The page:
Ever since I wrote it, I've been thinking about the way I framed my recent Walkmen post:
Compelling frontmen with strong voices and a grasp of emotional and lyrical nuance are a rare breed in indie rock, a genre that has typically favored effacing the lead vocal through reverb, distortion, a low mix, nonsensical lyrics, or an enigmatic personality for the better part of twenty-five or thirty years.
This line of thought has stuck in my craw for a few reasons, none of which relate to the Walkmen. First, I grant that it's too broad a statement. There are plenty of dynamic and compelling singers in indie rock. Nevertheless indie—I'm using this term as an umbrella for a lot of sub-genres—seems to have more than its share of bands who use an obscured or effaced vocal as part of its aesthetic. (It's also more than indie: contemporary hip hop has been big on obscuring vocals via vocoder for a few years now.)
But as common as it is—as pervasive as it is—I don't find many people thinking of obscured vocals as an aesthetic that has been passed down through decades of music (beyond referencing shoegaze and leaving it at that). Compare to the way critics might analyze, say, harmony—an utterly fundamental element of songwriting, yet something that can be placed within different traditions. This band harmonizes like the Beach Boys, that band like the Beatles, those guys like the Everly Brothers. This act is influenced by doo-wop, that act by choral music. Three-part, four-part, fifths, thirds. Obscured vocals, on the other hand, don't seem to be thought of as being part of a tradition—or, I should say, the tradition has not been formalized or canonized.
There are some obvious touchstones, of course: the Jesus and Mary Chain, Galaxie 500, My Bloody Valentine, the entire shoegaze genre. But I don't think it's that narrow. Nor does it get at the many ways in which bands might choose to blur or subvert their vocals—extra reverb being only one avenue to travel. For instance, I was thinking similarly about the anti-frontman, low mixes (and/or the lo-fi aesthetic), and spoken word as I was writing my Spiderland book. That too is part of the larger tradition in indie rock of obscuring the lead vocal. It's one part studio affectation, one part anti-rock-star persona.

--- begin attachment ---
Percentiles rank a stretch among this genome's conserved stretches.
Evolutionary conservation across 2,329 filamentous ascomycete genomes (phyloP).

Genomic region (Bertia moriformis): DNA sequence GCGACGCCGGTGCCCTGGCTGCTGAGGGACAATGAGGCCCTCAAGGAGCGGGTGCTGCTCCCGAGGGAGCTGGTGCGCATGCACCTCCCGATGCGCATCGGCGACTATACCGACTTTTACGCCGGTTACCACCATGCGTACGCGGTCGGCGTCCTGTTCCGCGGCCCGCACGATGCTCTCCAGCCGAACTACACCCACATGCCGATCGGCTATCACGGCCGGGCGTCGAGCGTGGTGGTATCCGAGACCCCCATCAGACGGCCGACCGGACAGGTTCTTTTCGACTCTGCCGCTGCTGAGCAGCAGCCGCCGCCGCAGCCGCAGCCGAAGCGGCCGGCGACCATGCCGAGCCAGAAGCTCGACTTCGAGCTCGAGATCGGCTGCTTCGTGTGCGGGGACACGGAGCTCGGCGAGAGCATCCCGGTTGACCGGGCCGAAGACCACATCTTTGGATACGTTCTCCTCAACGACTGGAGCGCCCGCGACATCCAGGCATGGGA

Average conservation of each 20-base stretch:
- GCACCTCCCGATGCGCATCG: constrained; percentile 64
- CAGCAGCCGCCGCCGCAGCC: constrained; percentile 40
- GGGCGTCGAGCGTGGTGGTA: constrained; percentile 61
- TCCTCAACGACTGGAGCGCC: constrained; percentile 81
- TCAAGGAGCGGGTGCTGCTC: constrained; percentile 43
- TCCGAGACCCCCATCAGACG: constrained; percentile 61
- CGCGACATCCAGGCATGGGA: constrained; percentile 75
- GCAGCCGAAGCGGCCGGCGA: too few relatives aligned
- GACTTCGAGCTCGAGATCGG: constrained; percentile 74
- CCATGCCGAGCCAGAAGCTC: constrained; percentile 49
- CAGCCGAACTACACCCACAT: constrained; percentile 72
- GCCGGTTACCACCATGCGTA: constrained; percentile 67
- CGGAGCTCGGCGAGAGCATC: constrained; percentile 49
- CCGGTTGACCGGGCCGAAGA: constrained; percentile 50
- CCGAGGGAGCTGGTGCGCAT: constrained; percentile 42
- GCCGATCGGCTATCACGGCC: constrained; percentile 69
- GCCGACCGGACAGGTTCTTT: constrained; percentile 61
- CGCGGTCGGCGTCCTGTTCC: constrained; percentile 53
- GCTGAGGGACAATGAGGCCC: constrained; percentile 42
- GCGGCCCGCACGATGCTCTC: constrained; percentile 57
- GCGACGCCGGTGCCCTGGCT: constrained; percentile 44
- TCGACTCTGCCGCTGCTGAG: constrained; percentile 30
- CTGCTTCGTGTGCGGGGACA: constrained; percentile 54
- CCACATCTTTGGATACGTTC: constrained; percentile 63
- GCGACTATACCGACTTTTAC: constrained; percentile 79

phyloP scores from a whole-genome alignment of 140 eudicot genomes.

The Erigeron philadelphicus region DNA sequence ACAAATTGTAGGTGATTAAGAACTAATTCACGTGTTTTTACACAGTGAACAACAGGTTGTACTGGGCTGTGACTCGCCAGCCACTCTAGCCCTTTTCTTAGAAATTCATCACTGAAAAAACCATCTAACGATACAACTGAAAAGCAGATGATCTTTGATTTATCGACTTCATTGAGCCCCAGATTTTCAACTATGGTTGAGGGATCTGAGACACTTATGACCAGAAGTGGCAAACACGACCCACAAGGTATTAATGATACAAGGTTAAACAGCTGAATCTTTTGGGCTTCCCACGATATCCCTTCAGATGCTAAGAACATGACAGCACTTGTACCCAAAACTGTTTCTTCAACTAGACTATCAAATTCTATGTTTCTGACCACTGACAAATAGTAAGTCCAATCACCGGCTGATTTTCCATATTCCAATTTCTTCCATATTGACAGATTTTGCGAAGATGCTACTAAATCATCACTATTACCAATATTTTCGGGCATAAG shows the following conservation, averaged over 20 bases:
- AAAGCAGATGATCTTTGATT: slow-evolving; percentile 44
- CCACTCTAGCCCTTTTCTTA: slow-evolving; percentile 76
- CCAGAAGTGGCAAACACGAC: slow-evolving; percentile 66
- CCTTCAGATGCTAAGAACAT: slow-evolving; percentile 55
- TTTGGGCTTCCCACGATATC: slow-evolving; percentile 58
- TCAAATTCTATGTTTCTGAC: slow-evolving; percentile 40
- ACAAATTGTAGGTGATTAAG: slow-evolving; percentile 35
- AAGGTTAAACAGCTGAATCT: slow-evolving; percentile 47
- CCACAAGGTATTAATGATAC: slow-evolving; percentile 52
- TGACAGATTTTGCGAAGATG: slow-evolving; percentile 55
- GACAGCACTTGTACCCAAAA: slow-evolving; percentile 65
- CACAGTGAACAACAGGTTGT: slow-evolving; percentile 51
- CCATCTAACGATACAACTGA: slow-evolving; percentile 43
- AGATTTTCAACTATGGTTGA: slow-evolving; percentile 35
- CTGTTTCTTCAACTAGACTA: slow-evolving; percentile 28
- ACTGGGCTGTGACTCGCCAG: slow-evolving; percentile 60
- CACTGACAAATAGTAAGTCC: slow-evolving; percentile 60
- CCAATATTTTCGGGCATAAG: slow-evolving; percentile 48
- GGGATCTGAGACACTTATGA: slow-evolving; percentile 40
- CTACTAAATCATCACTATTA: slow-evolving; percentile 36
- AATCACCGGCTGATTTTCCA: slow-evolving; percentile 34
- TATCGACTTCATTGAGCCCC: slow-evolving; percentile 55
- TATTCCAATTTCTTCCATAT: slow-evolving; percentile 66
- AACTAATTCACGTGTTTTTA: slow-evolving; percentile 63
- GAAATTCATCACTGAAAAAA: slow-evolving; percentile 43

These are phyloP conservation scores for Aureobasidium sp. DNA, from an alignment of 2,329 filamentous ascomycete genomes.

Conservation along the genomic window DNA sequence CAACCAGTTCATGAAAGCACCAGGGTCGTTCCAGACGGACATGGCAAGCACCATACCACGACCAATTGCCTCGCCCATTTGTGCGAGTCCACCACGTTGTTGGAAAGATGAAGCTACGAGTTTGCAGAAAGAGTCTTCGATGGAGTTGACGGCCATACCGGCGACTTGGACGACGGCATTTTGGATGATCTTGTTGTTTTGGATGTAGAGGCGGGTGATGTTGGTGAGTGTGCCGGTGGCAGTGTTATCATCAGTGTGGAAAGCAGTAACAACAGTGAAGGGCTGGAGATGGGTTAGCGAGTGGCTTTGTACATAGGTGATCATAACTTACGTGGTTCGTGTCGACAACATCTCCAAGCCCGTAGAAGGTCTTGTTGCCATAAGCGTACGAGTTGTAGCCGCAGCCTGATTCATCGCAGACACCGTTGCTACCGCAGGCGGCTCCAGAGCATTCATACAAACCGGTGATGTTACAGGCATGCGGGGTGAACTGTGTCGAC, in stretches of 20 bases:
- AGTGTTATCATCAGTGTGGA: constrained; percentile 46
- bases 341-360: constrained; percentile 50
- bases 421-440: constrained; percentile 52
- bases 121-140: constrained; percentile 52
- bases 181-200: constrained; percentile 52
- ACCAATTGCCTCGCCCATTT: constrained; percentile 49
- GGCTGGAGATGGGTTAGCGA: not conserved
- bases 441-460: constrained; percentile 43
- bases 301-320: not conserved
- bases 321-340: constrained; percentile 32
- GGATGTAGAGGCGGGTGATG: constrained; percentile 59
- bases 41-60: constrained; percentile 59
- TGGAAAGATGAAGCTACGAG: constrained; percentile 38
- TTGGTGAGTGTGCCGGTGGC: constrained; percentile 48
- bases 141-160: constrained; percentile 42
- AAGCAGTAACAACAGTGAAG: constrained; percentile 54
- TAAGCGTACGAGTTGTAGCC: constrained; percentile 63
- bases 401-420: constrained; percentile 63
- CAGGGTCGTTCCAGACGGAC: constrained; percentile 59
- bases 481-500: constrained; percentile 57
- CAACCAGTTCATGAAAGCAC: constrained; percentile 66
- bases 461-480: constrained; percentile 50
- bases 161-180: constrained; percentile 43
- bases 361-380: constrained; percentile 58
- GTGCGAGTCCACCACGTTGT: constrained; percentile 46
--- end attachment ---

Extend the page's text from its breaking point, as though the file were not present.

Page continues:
I've been mulling this over for a couple of weeks or so now, digging through my collection and my memory in search of some kind of thread, trying to discover how this aesthetic developed. Clearly it's a pandora's box: I came up with a good 50 or 60 songs stretching back to the 1960s, and that's just what's in my own collection. In fact the whole project has become so overwhelming to me that I'm almost ready to throw up my hands; I was looking for trees but by now all I see is forest.
This is something I'll probably be thinking about for a long time going forward, and may revisit here or elsewhere in a bigger way. But for now I just want to throw the idea out there in hopes some of you readers might think about it too.
Rather than tackle the big picture in one blog post, I'd rather start with a few antecedents as examples of the various threads I have winding through my mind, in some attempt to hone in on this aesthetic and how it has evolved from an experimental recording technique into full-blown musical genres (plural!). Am I forgetting anything? Let me know in the comments.
1. Turn Up the Reverb
- The Flamingos: I Only Have Eyes For You (1959)
- Buffalo Springfield: Expecting To Fly (1967)
- The Monkees: Porpoise Song (1971)